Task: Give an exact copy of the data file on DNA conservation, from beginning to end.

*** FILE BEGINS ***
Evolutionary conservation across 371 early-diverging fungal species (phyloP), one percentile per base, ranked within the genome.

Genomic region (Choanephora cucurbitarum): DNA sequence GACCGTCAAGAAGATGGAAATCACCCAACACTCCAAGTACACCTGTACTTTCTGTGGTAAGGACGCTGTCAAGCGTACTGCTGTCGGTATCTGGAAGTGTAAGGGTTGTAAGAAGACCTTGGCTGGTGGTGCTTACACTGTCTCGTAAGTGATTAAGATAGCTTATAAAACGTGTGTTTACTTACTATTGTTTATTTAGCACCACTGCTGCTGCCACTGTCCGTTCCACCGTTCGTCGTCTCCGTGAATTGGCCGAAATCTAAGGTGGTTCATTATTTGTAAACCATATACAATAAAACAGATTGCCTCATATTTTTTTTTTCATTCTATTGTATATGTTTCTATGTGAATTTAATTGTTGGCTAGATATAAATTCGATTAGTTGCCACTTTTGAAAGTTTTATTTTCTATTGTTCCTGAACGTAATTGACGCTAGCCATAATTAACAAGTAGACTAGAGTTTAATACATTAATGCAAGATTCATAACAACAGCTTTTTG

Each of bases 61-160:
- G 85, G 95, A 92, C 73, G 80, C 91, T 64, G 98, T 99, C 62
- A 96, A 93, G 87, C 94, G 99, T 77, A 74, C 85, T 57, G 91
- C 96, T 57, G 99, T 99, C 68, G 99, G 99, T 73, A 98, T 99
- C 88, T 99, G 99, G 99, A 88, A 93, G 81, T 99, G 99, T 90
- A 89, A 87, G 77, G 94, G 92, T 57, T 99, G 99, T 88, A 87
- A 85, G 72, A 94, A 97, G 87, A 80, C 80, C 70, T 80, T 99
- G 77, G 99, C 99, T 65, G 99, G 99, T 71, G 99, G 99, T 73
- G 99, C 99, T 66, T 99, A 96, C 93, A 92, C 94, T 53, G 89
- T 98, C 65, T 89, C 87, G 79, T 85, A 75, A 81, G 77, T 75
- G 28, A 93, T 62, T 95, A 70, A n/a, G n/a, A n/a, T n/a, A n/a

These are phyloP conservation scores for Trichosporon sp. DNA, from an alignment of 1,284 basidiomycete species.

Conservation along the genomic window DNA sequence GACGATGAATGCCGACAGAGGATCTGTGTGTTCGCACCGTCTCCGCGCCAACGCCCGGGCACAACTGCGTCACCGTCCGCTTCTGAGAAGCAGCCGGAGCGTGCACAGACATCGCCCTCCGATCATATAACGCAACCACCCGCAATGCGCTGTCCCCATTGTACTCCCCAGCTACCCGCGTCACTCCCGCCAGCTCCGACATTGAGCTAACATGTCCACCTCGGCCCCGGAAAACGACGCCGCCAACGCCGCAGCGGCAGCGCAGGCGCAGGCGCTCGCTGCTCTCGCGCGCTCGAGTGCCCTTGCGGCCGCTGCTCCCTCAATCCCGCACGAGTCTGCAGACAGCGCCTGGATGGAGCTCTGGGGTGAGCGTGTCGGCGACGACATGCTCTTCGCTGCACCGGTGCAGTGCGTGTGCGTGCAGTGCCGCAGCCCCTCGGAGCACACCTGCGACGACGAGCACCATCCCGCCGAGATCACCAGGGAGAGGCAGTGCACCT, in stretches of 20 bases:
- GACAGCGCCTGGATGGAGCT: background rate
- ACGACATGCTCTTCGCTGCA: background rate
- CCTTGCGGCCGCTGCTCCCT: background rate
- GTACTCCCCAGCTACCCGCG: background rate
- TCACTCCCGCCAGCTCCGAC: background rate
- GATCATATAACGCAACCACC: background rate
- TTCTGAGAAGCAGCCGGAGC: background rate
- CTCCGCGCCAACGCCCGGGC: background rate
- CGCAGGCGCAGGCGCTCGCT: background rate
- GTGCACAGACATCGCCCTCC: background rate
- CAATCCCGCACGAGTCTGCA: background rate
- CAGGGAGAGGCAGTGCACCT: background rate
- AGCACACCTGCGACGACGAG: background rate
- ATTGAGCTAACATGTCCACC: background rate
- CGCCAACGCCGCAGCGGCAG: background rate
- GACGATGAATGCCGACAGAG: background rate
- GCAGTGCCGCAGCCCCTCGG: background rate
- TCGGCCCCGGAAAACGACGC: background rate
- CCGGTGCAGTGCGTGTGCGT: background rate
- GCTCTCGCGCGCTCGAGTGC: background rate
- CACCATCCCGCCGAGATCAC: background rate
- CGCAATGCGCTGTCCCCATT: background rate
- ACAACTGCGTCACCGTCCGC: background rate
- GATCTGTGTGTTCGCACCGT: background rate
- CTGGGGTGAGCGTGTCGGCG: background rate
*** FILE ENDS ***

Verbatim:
Evolutionary conservation across 371 early-diverging fungal species (phyloP), one percentile per base, ranked within the genome.

Genomic region (Choanephora cucurbitarum): DNA sequence GACCGTCAAGAAGATGGAAATCACCCAACACTCCAAGTACACCTGTACTTTCTGTGGTAAGGACGCTGTCAAGCGTACTGCTGTCGGTATCTGGAAGTGTAAGGGTTGTAAGAAGACCTTGGCTGGTGGTGCTTACACTGTCTCGTAAGTGATTAAGATAGCTTATAAAACGTGTGTTTACTTACTATTGTTTATTTAGCACCACTGCTGCTGCCACTGTCCGTTCCACCGTTCGTCGTCTCCGTGAATTGGCCGAAATCTAAGGTGGTTCATTATTTGTAAACCATATACAATAAAACAGATTGCCTCATATTTTTTTTTTCATTCTATTGTATATGTTTCTATGTGAATTTAATTGTTGGCTAGATATAAATTCGATTAGTTGCCACTTTTGAAAGTTTTATTTTCTATTGTTCCTGAACGTAATTGACGCTAGCCATAATTAACAAGTAGACTAGAGTTTAATACATTAATGCAAGATTCATAACAACAGCTTTTTG

Each of bases 61-160:
- G 85, G 95, A 92, C 73, G 80, C 91, T 64, G 98, T 99, C 62
- A 96, A 93, G 87, C 94, G 99, T 77, A 74, C 85, T 57, G 91
- C 96, T 57, G 99, T 99, C 68, G 99, G 99, T 73, A 98, T 99
- C 88, T 99, G 99, G 99, A 88, A 93, G 81, T 99, G 99, T 90
- A 89, A 87, G 77, G 94, G 92, T 57, T 99, G 99, T 88, A 87
- A 85, G 72, A 94, A 97, G 87, A 80, C 80, C 70, T 80, T 99
- G 77, G 99, C 99, T 65, G 99, G 99, T 71, G 99, G 99, T 73
- G 99, C 99, T 66, T 99, A 96, C 93, A 92, C 94, T 53, G 89
- T 98, C 65, T 89, C 87, G 79, T 85, A 75, A 81, G 77, T 75
- G 28, A 93, T 62, T 95, A 70, A n/a, G n/a, A n/a, T n/a, A n/a

These are phyloP conservation scores for Trichosporon sp. DNA, from an alignment of 1,284 basidiomycete species.

Conservation along the genomic window DNA sequence GACGATGAATGCCGACAGAGGATCTGTGTGTTCGCACCGTCTCCGCGCCAACGCCCGGGCACAACTGCGTCACCGTCCGCTTCTGAGAAGCAGCCGGAGCGTGCACAGACATCGCCCTCCGATCATATAACGCAACCACCCGCAATGCGCTGTCCCCATTGTACTCCCCAGCTACCCGCGTCACTCCCGCCAGCTCCGACATTGAGCTAACATGTCCACCTCGGCCCCGGAAAACGACGCCGCCAACGCCGCAGCGGCAGCGCAGGCGCAGGCGCTCGCTGCTCTCGCGCGCTCGAGTGCCCTTGCGGCCGCTGCTCCCTCAATCCCGCACGAGTCTGCAGACAGCGCCTGGATGGAGCTCTGGGGTGAGCGTGTCGGCGACGACATGCTCTTCGCTGCACCGGTGCAGTGCGTGTGCGTGCAGTGCCGCAGCCCCTCGGAGCACACCTGCGACGACGAGCACCATCCCGCCGAGATCACCAGGGAGAGGCAGTGCACCT, in stretches of 20 bases:
- GACAGCGCCTGGATGGAGCT: background rate
- ACGACATGCTCTTCGCTGCA: background rate
- CCTTGCGGCCGCTGCTCCCT: background rate
- GTACTCCCCAGCTACCCGCG: background rate
- TCACTCCCGCCAGCTCCGAC: background rate
- GATCATATAACGCAACCACC: background rate
- TTCTGAGAAGCAGCCGGAGC: background rate
- CTCCGCGCCAACGCCCGGGC: background rate
- CGCAGGCGCAGGCGCTCGCT: background rate
- GTGCACAGACATCGCCCTCC: background rate
- CAATCCCGCACGAGTCTGCA: background rate
- CAGGGAGAGGCAGTGCACCT: background rate
- AGCACACCTGCGACGACGAG: background rate
- ATTGAGCTAACATGTCCACC: background rate
- CGCCAACGCCGCAGCGGCAG: background rate
- GACGATGAATGCCGACAGAG: background rate
- GCAGTGCCGCAGCCCCTCGG: background rate
- TCGGCCCCGGAAAACGACGC: background rate
- CCGGTGCAGTGCGTGTGCGT: background rate
- GCTCTCGCGCGCTCGAGTGC: background rate
- CACCATCCCGCCGAGATCAC: background rate
- CGCAATGCGCTGTCCCCATT: background rate
- ACAACTGCGTCACCGTCCGC: background rate
- GATCTGTGTGTTCGCACCGT: background rate
- CTGGGGTGAGCGTGTCGGCG: background rate